The Great One at 50
Mark Ferner has a cherished photograph of him close to the L.A. Kings’ Wayne Gretzky in front of the Anaheim Mighty Ducks’ net.
“Unfortunately, I was never good enough to be out there against him so I might have been asking him for a stick,” joked Ferner, a d-man who enjoyed two tours of duty in Anaheim.
Gretzky turned 50 this week and his birthday and hockey career have been widely covered by the sports media. I found it surprising that No. 99, when mentioning Gordie Howe scored 20 goals as a 50-year-old NHLer, figured only Howe, Mark Messier and Chris Chelios could have played in the show at such an advanced age.
Gretzky, who noted his skating was a huge part of his game, had slipped in his 40s and he didn’t believe he could have competed at 50.
Well, he spun more records than Wolfman Jack and entertained NHL fans for 20 wonderful years until his retirement in 1999.
Guess Wally Gretzky knew his kid was something special when he collected 13 goals and 26 points in four games at the Quebec Pee Wee Tournament, including seven snipes in a 25-0 ambushing of a Texas entry.
Ferner, head coach of the two-time defending Royal Bank Cup champion Vernon Vipers, describes Gretzky as “an unbelievable player and a great ambassador for the game.”
Of course the biggest trade in NHL history – August, 1988 – sent The Great One to L.A. and jumpstarted franchises in Anaheim and San Jose.
“I don’t think there would be teams in San Jose or Anaheim if Gretzky hadn’t gone there,” said Ferner, 45, who also played alongside Wayne’s brother Keith with the American League Rochester Americans.
The Vipers have looked to Southern California the past few years and uncovered nuggets like Kyle Bigos, Kevin Kraus, Stevie Weinstein, Cory Kane and Ryan Santana.
My buddy Greg Heakes, a White Rock product who used to cover sports alongside me in Nanaimo, has been in L.A. for about a decade. He works for La French Presse Agency and plays in a men’s rec league where all six teams wear Canadian NHL team jerseys. His son has been coached by former Philly Flyer Mel Bridgman.
Heakes has played some summer hockey with Bigos and because of the puck boom down there, now scouts California for the Lethbridge Hurricanes and the Coquitlam Express.
“What I have noticed about Gretzky’s impact here in California is that the sports growth in Southern California can be attributed to him more than anyone else,” said Heakes, on his way to cover the Super Bowl in Dallas.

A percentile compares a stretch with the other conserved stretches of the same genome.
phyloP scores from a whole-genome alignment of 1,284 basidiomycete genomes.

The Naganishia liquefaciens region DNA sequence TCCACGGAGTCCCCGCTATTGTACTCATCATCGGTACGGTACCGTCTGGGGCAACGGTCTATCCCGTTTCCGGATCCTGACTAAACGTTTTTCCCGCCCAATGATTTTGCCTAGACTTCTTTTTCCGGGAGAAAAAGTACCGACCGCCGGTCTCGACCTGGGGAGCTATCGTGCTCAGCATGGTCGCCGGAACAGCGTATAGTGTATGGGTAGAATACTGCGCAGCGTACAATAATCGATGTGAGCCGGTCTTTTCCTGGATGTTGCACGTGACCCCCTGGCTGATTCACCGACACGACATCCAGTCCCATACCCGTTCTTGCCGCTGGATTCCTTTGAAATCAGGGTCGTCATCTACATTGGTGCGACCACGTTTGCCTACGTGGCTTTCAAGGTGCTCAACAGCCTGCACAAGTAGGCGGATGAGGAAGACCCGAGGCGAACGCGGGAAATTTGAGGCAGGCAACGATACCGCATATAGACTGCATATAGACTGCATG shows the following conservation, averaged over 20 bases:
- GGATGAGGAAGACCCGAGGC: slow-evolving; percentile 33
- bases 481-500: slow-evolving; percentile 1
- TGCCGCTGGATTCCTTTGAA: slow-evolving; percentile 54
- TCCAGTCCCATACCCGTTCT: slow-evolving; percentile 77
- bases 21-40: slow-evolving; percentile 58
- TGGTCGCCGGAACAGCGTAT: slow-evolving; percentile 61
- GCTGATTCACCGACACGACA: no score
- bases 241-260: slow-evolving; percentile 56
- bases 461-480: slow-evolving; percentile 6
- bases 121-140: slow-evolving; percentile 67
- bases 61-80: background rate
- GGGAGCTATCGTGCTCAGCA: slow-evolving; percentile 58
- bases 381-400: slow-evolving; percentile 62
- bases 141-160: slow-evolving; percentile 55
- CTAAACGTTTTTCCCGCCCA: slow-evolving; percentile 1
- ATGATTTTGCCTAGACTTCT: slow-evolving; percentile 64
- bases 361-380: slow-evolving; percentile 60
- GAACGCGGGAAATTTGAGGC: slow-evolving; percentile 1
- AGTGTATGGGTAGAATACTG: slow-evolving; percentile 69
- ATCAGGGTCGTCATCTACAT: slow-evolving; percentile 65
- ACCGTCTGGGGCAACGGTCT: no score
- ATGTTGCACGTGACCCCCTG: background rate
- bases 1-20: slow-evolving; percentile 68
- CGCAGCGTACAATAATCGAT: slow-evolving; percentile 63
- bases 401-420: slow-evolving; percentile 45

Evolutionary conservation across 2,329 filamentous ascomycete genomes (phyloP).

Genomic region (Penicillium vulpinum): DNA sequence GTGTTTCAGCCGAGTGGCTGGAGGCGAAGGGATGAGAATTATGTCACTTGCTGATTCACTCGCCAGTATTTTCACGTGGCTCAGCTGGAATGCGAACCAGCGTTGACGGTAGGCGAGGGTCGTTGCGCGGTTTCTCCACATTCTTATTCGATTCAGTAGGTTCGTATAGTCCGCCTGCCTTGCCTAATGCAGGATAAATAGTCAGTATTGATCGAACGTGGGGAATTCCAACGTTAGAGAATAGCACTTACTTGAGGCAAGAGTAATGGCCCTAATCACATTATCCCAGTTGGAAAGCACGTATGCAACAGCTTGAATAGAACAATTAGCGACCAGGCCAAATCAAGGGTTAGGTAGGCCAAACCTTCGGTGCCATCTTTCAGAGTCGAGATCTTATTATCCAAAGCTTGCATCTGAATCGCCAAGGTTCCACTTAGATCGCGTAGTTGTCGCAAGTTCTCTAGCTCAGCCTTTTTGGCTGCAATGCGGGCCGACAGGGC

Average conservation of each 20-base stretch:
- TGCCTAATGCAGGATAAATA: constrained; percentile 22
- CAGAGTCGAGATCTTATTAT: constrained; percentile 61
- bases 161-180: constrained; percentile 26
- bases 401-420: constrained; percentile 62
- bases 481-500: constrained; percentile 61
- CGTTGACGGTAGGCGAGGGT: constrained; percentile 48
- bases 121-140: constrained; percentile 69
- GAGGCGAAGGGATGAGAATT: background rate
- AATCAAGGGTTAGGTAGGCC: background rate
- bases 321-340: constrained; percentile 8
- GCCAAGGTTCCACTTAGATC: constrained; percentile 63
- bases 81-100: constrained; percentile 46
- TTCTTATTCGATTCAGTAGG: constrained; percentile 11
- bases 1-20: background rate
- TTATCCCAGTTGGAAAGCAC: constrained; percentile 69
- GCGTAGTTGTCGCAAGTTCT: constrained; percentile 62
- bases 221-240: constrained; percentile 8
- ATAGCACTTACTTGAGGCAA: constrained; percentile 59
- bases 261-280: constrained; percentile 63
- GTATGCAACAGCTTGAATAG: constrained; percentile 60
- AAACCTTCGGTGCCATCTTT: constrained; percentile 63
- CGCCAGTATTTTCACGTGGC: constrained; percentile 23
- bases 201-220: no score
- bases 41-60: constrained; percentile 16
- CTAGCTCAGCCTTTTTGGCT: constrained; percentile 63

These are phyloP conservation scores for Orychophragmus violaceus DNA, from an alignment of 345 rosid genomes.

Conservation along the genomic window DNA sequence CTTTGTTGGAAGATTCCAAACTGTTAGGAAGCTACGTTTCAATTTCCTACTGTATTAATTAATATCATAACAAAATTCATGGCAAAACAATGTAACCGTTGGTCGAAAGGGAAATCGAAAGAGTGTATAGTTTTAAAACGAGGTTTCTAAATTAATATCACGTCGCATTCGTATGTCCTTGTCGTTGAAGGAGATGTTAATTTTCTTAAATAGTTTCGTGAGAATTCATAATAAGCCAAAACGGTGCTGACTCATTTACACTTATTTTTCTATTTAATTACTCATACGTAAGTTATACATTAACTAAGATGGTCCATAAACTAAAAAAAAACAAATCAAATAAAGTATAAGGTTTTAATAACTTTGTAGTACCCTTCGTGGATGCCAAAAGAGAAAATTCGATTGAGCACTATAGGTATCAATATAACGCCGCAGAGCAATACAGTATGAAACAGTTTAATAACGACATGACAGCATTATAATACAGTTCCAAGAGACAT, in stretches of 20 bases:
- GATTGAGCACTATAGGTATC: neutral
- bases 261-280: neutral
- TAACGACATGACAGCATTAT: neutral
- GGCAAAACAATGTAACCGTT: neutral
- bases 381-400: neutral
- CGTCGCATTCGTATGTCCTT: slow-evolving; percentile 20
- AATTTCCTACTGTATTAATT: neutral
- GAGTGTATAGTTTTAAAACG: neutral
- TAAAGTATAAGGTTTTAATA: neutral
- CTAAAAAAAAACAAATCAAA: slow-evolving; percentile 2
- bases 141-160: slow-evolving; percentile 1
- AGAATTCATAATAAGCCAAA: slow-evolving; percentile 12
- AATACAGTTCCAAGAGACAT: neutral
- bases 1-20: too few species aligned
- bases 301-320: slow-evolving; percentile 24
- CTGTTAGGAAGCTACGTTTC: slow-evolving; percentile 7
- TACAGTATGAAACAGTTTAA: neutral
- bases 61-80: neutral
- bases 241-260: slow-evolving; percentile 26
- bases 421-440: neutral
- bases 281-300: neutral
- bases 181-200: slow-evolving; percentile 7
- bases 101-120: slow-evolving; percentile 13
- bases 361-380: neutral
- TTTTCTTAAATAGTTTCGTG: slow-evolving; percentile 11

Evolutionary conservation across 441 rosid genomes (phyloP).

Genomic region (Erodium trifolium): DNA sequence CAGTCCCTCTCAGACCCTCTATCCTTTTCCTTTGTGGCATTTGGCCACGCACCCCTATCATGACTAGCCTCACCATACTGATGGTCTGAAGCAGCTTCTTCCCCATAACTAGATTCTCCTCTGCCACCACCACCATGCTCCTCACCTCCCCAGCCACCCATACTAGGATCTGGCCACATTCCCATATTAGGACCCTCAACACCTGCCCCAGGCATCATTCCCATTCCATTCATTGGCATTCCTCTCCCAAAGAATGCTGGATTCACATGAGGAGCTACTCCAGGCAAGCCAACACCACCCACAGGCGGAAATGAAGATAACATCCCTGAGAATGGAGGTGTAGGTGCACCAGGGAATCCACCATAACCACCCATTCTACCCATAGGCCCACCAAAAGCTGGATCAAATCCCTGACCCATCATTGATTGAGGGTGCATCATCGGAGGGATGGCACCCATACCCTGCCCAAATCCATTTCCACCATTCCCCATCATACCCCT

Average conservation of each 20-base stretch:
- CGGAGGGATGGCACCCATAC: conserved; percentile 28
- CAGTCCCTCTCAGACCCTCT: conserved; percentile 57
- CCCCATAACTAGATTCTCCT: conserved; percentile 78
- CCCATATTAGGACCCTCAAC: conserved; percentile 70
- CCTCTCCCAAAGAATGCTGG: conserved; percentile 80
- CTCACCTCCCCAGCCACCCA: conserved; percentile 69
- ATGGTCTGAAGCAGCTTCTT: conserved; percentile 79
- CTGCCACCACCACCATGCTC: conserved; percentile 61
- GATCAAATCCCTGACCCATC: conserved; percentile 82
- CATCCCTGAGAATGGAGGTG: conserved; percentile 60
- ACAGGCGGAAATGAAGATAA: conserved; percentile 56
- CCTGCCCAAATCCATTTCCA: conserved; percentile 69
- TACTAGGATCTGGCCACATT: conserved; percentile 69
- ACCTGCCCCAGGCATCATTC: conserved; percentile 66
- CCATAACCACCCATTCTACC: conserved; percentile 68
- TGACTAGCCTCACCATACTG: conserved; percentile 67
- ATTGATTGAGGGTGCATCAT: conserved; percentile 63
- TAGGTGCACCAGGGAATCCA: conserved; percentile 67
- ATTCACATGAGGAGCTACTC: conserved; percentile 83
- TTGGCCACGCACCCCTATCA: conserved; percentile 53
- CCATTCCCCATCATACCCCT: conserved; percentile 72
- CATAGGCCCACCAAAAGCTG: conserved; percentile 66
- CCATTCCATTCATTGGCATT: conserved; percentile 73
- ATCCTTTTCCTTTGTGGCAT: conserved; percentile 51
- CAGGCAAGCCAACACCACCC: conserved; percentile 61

“More and more California players are getting drafted into the NHL each year and joining WHL teams and it really has a lot to do with Gretzky giving hockey the exposure here it needed to become as popular as it is. There is almost a pre-Gretzky and post-Gretzky hockey era in southern California. Before Wayne arrived it was a fringe sport with a hardcore group of expat Canadians and locals playing on the few aging rinks around Los Angeles.
“Now they are building new rinks in different parts of L.A. which means more ice time for youths, girls and adult leagues. Kids are now starting to play ice hockey at younger and younger ages instead of gravitating over from their local roller hockey league which was the case in the past. High school leagues are also starting to pop up with the Ducks recently creating one in the Anaheim area. The other main high school league is run out of the Kings’ practice facility in El Segundo.”
Heakes said tickets to the Kings and Ducks games are highly affordable. However, minor hockey is only for the rich so more kids sign up for football, baseball and basketball.
“If they ever find a way to make hockey cheaper for kids here, look out!”
Agar a great skater and shooter
We lost a fine gentleman and one of this city’s greatest hockey players Friday.
George (Corky) Agar died in Vernon Jubilee Hospital following a massive stroke. He would have been 65 on Feb. 7.
One of the original Junior A Vernon Blades, Agar went on to play for the Saskatoon Blades of the Saskatchewan Junior League before seeing eight games with the pro Western League L.A. Blades in 1965.
“Corky played my second year with the Blades and he was only 16,” recalls Bob Stein of Vernon. “He was a very good player. We would have loved to have him hang around but his dad had contacts in Saskatchewan.”
Agar starred with the WIHL Nelson Maple Leafs from 1968-70, later joining the semi-pro Leafs again in the 1977-78 season after playing several seasons of pro hockey in Germany.
He was with the Flint Generals of the IHL for two big seasons. He compiled 35-44-79 to win the Garry F. Longman Memorial Trophy as Outstanding Rookie in 1971.
The same award went to Glenn (Chico) Resch two years later. The top rookie honour has since been won by Ed Belfour, John Cullen, Tommy Salo and Marty Turco.
Corky was blessed with a beautiful smile, fast skating stride and wicked shot. He also played a solid game of golf and had recently just began retirement after serving as the regional manager of BCAA.
His late father, George, was a superstar playing-coach with the 1956 Allan Cup champion Vernon Canadians. The team was adored and honoured with a huge downtown parade after they won the best-of-seven national final over Chatham, Ont.